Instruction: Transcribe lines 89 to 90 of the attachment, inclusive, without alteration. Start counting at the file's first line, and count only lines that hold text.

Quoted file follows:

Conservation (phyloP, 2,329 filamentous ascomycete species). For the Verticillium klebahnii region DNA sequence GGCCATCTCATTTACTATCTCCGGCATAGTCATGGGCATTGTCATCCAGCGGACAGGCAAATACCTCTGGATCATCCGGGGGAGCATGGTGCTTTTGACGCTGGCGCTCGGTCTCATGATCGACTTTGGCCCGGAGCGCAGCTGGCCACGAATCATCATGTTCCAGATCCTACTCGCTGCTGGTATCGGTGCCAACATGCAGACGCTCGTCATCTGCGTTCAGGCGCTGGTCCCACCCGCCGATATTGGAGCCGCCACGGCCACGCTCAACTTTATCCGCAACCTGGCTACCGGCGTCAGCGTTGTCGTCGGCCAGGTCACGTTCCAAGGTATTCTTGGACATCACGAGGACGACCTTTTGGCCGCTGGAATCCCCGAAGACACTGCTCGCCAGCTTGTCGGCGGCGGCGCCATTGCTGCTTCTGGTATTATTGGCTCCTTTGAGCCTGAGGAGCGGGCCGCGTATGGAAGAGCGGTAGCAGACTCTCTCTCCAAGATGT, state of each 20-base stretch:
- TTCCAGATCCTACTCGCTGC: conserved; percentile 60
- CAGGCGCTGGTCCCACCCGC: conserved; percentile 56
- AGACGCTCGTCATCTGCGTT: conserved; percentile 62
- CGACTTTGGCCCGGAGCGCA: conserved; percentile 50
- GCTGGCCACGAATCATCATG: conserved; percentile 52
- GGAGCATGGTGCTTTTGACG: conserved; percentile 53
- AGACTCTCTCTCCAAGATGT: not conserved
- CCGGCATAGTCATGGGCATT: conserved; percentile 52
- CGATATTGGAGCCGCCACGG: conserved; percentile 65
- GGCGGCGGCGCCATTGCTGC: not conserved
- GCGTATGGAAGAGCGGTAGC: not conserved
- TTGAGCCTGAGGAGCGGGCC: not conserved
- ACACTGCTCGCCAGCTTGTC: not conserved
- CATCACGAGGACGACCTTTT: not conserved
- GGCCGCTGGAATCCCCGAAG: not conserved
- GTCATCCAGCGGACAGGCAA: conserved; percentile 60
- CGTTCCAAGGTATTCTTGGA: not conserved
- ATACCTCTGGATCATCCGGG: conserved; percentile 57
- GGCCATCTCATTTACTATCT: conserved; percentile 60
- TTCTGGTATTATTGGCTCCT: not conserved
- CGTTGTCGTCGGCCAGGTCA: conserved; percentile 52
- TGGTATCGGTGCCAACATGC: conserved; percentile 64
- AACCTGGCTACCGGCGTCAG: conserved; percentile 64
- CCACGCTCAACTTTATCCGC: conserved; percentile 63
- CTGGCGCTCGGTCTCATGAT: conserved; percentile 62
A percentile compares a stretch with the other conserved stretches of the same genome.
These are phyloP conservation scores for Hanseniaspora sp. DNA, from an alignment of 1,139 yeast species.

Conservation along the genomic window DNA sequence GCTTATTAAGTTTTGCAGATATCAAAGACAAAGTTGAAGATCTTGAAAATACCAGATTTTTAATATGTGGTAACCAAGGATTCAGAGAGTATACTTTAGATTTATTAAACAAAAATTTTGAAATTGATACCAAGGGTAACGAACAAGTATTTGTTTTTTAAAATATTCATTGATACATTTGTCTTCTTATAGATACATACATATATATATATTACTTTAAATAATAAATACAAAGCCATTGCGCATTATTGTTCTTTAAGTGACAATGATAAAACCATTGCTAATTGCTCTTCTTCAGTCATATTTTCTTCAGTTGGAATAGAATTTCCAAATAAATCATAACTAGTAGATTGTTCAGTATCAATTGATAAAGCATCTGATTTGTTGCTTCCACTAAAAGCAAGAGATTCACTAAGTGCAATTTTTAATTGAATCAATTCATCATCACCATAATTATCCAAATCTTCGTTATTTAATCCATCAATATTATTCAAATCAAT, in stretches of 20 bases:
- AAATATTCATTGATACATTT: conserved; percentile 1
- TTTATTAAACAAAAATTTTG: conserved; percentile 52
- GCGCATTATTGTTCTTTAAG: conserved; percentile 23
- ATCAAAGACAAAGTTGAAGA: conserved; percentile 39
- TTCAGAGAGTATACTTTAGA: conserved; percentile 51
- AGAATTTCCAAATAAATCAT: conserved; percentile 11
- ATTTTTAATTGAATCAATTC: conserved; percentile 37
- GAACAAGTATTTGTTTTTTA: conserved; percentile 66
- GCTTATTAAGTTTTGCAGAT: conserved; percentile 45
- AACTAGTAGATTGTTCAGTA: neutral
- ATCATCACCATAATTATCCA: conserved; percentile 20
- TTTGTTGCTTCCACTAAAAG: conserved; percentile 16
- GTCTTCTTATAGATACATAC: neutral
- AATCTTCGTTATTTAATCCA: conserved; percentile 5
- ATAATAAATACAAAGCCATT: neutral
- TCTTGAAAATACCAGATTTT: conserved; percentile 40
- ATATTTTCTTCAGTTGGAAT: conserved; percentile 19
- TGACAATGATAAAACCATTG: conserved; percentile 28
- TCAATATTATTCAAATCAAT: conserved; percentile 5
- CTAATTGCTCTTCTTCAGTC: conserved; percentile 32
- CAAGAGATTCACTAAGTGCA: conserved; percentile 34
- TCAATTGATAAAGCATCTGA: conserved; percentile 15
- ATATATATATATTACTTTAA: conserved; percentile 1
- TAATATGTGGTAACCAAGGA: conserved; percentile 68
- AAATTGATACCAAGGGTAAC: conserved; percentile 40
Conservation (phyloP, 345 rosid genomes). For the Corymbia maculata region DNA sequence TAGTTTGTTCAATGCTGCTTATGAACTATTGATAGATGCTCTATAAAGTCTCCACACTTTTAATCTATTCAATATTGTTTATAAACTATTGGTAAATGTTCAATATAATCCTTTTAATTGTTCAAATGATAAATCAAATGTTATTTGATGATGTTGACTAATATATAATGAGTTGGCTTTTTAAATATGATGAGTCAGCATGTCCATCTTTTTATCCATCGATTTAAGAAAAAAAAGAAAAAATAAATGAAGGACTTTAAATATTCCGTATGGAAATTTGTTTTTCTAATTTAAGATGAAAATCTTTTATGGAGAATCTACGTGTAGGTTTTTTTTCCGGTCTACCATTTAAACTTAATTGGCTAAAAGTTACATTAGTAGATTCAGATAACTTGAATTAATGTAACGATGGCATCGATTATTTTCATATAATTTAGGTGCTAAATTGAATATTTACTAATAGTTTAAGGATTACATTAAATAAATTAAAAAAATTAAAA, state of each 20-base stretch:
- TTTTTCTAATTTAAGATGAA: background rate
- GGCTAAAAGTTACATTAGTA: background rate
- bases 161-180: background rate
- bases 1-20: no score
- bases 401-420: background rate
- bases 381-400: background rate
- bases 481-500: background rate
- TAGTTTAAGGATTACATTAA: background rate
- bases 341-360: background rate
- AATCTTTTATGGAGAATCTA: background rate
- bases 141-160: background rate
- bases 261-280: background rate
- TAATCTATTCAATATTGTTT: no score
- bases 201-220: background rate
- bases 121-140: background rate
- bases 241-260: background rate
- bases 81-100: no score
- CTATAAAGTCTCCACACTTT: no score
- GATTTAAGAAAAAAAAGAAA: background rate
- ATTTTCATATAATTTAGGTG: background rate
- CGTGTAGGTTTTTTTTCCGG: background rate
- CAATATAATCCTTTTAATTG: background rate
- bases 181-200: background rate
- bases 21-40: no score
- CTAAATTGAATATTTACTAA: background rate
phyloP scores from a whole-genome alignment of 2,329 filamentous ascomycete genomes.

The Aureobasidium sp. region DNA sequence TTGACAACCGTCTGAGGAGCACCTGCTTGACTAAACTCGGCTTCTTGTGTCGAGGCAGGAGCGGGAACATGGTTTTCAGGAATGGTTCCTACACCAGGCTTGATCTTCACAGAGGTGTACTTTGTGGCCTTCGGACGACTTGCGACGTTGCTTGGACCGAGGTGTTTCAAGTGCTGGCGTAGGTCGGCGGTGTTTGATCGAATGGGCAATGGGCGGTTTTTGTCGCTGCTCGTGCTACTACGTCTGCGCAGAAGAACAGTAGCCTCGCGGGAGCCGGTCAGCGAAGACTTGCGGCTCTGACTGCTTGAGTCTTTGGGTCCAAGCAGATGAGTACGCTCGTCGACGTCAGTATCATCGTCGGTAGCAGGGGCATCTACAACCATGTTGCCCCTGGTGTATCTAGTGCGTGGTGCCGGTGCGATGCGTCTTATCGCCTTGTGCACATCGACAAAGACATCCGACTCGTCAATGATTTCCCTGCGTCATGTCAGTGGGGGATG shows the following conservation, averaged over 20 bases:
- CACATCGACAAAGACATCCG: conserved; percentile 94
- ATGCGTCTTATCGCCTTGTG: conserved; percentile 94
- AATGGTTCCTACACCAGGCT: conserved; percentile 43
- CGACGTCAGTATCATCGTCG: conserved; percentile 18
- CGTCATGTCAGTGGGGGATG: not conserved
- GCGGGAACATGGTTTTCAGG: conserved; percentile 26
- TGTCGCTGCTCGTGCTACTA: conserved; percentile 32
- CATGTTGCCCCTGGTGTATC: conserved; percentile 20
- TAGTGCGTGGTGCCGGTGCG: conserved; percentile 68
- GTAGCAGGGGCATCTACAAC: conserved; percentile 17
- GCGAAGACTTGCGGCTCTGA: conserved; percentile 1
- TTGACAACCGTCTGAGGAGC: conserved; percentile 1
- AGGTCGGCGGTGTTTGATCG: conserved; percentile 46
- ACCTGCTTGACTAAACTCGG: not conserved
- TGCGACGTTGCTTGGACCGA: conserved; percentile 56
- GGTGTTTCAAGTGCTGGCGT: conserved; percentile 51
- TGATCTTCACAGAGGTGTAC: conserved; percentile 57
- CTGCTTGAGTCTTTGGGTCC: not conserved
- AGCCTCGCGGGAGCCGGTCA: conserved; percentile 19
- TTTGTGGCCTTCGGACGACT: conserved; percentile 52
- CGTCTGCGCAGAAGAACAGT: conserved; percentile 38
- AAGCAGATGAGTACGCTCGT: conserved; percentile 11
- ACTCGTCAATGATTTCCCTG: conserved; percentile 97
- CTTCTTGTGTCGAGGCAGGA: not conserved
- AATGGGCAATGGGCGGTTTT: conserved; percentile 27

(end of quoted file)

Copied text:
- TGTCGCTGCTCGTGCTACTA: conserved; percentile 32
- CATGTTGCCCCTGGTGTATC: conserved; percentile 20